If you're thinking of taking your dog for a walk up the mountains or in the snow, or if you live in a region which is particularly cold this winter, then it's very important that you are aware of the risk of chilblains.
When a dog walks in the snow or on wet ground, the hairs around the pads of their pawsget wet. Along the walk, this water can refreezeand produce tiny blocks of ice between their toes which can be painful and cause irritation.
These little lumps of ice can lead to chilblains and ice burns if left to build up. These wounds are very painful for your dog and they could become infected. (We apologise for the not-so-pretty photos, but we're here to warn you!).
Chilblains don't just occur on the paws but they can also appear on any of the areas with a low supply of blood: particularly the ears and tail.
The problem is that the pain and irritation caused by the chilblains is not easily identifiable at the start. In fact, they might not show up until a few days after your dog has been exposed to the cold weather conditions.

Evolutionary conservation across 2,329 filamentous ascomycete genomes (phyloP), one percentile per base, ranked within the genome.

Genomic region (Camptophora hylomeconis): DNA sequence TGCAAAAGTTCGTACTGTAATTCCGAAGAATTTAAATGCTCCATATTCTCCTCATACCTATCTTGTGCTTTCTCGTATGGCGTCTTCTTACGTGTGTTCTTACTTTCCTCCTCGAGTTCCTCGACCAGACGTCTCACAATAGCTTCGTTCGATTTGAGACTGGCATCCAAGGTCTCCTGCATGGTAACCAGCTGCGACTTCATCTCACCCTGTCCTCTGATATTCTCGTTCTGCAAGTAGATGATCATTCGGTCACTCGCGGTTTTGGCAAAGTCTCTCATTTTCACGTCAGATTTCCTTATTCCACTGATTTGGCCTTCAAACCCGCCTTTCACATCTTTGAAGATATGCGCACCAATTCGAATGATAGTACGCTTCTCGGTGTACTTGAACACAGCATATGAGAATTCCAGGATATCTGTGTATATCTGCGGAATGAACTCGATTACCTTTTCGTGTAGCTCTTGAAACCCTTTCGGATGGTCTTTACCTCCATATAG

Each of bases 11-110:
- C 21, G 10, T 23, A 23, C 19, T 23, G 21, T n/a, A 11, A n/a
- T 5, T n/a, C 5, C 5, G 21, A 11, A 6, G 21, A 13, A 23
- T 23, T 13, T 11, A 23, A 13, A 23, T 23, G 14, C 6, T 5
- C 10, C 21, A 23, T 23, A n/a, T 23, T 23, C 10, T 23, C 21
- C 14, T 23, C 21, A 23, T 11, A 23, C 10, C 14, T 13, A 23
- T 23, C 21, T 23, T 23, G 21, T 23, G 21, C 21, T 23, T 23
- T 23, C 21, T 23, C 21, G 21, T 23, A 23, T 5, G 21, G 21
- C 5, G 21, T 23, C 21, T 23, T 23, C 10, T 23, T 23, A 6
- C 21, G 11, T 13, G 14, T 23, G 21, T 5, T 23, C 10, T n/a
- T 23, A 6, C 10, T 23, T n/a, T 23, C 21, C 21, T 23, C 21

Symptoms to look out for: shedding skin, skin inflammation, cold skin and skin resistant to touch. Keep an eye out for these signs if you and your dog have just come back from a long, snowy walk!It's not only long walks that put your dog at risk, but whenever your dog is exposed to sub-zero temperatures, it's important to be aware of the potential harm caused to their paws.
Whatever you do, do not rub or touch the skin where your dog might be showing signs of ice burns or chilblains. It will only make them worse, and cause your dog more pain.The first thing you should do is to gently cover the affected zone with a warm, wet towel.Once their skin is back to a normal temperature, make sure to dry it well and then cover it in a dry, non-sticky bandage. Do not use hot water whatever you do, it will be very painful and aggravate the wounds.
In order to prevent chilblains, and to generally provide your dog's paws with more comfort this winter, you can apply an ointment or lubricating cream on and between the pads on their paws. These balms can help to stop their paws fromholding on to snow and ice, and increase your dog’s comfort.Look no further, we've found the ultimate one: the balm "Paw Amour", has been personally approved by Rocky, our head tester Rottweiler. And the great news is that we've included it in our February HappyBox!
For those who don't yet know about it, the HappyBox is a box full of treats, chews, toys and useful accessories which we make every month just to make you and your dog as happy as possible.
And don't forget to look after your pup's paws this winter!
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